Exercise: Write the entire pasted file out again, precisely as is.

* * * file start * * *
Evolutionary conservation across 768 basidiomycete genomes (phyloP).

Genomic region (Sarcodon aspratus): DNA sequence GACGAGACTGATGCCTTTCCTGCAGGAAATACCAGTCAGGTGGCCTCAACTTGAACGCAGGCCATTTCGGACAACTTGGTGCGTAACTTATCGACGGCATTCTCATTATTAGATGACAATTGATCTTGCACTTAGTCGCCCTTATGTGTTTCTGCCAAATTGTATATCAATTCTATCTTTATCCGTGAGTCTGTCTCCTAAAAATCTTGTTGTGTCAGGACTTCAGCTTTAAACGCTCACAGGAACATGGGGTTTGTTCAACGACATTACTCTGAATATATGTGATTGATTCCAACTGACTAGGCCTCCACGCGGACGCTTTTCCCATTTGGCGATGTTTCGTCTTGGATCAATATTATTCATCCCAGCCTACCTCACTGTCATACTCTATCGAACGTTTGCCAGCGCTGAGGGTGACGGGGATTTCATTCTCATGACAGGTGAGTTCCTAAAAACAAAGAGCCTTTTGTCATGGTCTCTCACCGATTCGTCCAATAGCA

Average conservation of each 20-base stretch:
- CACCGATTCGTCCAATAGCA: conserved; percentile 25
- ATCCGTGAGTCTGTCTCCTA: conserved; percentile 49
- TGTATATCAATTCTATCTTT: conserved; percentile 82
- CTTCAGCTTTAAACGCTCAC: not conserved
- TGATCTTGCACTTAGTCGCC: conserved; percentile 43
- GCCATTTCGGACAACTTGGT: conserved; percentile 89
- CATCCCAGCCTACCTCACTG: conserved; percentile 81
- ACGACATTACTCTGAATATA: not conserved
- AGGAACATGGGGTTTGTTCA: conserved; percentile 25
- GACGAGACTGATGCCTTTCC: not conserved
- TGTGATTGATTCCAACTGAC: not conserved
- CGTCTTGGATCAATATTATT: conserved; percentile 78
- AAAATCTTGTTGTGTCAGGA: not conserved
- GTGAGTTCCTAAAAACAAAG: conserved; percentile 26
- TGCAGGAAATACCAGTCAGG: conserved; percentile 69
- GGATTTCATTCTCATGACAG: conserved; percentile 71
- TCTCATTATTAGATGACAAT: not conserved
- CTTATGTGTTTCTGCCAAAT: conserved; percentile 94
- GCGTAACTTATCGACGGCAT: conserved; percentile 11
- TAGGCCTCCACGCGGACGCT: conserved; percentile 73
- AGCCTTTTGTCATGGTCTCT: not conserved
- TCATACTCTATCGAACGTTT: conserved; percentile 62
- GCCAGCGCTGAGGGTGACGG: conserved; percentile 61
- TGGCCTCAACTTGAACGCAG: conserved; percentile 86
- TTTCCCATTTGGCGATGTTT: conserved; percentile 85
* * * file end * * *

Evolutionary conservation across 768 basidiomycete genomes (phyloP).

Genomic region (Sarcodon aspratus): DNA sequence GACGAGACTGATGCCTTTCCTGCAGGAAATACCAGTCAGGTGGCCTCAACTTGAACGCAGGCCATTTCGGACAACTTGGTGCGTAACTTATCGACGGCATTCTCATTATTAGATGACAATTGATCTTGCACTTAGTCGCCCTTATGTGTTTCTGCCAAATTGTATATCAATTCTATCTTTATCCGTGAGTCTGTCTCCTAAAAATCTTGTTGTGTCAGGACTTCAGCTTTAAACGCTCACAGGAACATGGGGTTTGTTCAACGACATTACTCTGAATATATGTGATTGATTCCAACTGACTAGGCCTCCACGCGGACGCTTTTCCCATTTGGCGATGTTTCGTCTTGGATCAATATTATTCATCCCAGCCTACCTCACTGTCATACTCTATCGAACGTTTGCCAGCGCTGAGGGTGACGGGGATTTCATTCTCATGACAGGTGAGTTCCTAAAAACAAAGAGCCTTTTGTCATGGTCTCTCACCGATTCGTCCAATAGCA

Average conservation of each 20-base stretch:
- CACCGATTCGTCCAATAGCA: conserved; percentile 25
- ATCCGTGAGTCTGTCTCCTA: conserved; percentile 49
- TGTATATCAATTCTATCTTT: conserved; percentile 82
- CTTCAGCTTTAAACGCTCAC: not conserved
- TGATCTTGCACTTAGTCGCC: conserved; percentile 43
- GCCATTTCGGACAACTTGGT: conserved; percentile 89
- CATCCCAGCCTACCTCACTG: conserved; percentile 81
- ACGACATTACTCTGAATATA: not conserved
- AGGAACATGGGGTTTGTTCA: conserved; percentile 25
- GACGAGACTGATGCCTTTCC: not conserved
- TGTGATTGATTCCAACTGAC: not conserved
- CGTCTTGGATCAATATTATT: conserved; percentile 78
- AAAATCTTGTTGTGTCAGGA: not conserved
- GTGAGTTCCTAAAAACAAAG: conserved; percentile 26
- TGCAGGAAATACCAGTCAGG: conserved; percentile 69
- GGATTTCATTCTCATGACAG: conserved; percentile 71
- TCTCATTATTAGATGACAAT: not conserved
- CTTATGTGTTTCTGCCAAAT: conserved; percentile 94
- GCGTAACTTATCGACGGCAT: conserved; percentile 11
- TAGGCCTCCACGCGGACGCT: conserved; percentile 73
- AGCCTTTTGTCATGGTCTCT: not conserved
- TCATACTCTATCGAACGTTT: conserved; percentile 62
- GCCAGCGCTGAGGGTGACGG: conserved; percentile 61
- TGGCCTCAACTTGAACGCAG: conserved; percentile 86
- TTTCCCATTTGGCGATGTTT: conserved; percentile 85